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May 16 Press Release


May 16, 2017 – Sundress Podcast, The SAFTAcast, goes on indefinite hiatus.

Host Scott C apologizes for lack of communication.

Binghamton, NY – On March 24, The SAFTAcast celebrated its third “birthday” with episode 71. Aside from a couple of promos in the weeks that followed, there has been nothing from the show – no episodes, promos, or social media communication. This had led to speculation that the podcast has been abruptly abandoned.

SAFTAcast host Scott C would like to apologize for this “radio silence.” He agrees that it was not fair to keep listeners and fans uninformed for so long.

“I’ve heard from listeners, former guests, and friends that they miss the show and who were surprised it went quiet with no notice,” said Scott C. “Unfortunately, I’ve had to devote myself to some unexpected personal matters this spring. Due to their sensitive nature, I did not say anything on social media about the show, either directly or through the podcast’s website.”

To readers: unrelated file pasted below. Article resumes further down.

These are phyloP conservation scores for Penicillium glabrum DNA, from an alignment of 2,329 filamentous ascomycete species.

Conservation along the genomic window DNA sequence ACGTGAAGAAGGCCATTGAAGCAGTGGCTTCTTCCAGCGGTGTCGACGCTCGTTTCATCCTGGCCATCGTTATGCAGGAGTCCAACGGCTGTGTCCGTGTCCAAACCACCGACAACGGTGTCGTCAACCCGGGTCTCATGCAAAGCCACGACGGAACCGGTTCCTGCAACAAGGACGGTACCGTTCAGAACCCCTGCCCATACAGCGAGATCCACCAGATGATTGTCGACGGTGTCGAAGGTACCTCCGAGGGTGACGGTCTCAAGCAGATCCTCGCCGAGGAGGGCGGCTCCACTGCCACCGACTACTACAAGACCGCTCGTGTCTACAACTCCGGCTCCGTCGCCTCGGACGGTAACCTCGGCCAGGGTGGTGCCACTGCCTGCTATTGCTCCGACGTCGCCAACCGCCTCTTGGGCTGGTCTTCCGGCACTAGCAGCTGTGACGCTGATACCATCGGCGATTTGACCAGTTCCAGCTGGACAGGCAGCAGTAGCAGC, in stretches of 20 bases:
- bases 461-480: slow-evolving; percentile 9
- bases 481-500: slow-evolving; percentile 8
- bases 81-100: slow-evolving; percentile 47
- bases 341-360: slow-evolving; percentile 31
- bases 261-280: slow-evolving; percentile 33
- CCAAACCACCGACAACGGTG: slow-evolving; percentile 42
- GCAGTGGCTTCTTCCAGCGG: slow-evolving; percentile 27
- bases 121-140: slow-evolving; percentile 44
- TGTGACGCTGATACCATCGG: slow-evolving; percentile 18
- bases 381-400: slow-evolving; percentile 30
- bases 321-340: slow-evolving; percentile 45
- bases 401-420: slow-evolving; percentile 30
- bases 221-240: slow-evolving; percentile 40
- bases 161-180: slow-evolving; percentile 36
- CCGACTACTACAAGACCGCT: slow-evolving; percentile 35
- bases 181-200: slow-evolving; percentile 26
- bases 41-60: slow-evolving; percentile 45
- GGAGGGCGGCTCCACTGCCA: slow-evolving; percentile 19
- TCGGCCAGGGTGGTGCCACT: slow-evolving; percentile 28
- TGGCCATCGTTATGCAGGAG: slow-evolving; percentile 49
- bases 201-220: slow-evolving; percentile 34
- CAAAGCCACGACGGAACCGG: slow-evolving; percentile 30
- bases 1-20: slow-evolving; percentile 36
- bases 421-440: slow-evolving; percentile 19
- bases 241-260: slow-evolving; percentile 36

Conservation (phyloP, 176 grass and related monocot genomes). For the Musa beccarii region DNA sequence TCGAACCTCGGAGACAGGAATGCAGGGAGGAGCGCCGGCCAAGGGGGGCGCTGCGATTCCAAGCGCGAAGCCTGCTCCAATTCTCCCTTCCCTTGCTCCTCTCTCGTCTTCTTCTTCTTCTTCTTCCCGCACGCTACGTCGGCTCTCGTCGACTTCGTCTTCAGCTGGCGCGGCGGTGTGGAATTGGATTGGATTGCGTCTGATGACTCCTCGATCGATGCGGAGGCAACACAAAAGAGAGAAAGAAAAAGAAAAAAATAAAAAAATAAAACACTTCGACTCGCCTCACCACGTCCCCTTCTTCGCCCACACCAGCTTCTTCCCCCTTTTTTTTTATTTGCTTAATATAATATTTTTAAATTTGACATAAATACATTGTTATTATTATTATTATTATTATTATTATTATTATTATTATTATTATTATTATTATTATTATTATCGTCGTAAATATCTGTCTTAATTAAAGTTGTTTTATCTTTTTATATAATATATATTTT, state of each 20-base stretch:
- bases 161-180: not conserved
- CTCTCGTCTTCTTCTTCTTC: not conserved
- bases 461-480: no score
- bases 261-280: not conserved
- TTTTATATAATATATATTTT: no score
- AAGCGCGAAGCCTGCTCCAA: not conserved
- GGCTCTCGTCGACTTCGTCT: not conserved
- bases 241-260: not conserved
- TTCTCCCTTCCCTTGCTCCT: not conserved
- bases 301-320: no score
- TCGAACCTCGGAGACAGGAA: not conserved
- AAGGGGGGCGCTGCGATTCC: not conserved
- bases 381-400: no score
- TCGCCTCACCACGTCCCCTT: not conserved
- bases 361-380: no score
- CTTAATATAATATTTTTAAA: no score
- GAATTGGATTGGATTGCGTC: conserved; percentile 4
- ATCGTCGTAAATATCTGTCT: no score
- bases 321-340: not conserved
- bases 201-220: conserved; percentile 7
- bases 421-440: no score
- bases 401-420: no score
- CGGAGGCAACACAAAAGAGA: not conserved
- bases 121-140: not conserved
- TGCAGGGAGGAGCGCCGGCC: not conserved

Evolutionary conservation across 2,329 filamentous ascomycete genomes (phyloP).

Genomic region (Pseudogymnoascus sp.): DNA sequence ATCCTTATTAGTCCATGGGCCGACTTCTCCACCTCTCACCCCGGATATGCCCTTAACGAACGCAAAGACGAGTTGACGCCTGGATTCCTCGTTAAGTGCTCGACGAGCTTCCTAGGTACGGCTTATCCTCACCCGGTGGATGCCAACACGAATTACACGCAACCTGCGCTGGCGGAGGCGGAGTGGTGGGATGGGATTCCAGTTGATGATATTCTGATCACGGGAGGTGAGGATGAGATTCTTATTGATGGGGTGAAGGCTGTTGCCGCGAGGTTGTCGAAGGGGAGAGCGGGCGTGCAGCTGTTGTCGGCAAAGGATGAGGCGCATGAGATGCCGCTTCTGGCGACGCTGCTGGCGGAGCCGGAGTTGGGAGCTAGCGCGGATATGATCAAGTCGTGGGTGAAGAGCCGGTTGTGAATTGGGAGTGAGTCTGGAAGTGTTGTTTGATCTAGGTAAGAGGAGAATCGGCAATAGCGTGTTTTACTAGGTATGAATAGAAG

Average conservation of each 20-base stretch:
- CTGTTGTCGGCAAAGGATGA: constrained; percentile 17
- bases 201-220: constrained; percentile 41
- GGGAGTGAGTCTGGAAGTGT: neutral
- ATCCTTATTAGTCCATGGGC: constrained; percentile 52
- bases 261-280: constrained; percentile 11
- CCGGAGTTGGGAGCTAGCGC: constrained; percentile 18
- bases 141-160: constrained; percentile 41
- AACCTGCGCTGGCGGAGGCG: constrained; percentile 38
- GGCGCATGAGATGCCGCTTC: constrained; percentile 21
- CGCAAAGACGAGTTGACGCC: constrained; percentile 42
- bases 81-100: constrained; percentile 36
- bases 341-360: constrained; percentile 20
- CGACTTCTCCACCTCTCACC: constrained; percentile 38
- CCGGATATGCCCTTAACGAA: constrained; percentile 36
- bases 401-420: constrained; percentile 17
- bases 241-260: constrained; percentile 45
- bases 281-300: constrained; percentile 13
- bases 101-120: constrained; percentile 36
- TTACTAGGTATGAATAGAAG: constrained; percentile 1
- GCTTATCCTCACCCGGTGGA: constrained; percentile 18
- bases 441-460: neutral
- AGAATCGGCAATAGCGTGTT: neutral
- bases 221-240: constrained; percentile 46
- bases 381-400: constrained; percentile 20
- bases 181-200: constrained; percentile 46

Scott C adds that The SAFTAcast prides itself on being a unique program and knows listeners demand a certain level of quality from it. He feels the show would suffer if he is not able to completely dedicate to each episode. As such, The SAFTAcast will be going on an indefinite hiatus, effective immediately. It hopes to return this summer but is not setting a specific date at this time.

Scott C and The SAFTAcast would like to thank the listeners and fans for their support throughout the past three years, and the podcast looks forward to continuing its mission of getting to know writers, editors, and publishers beyond their creative works.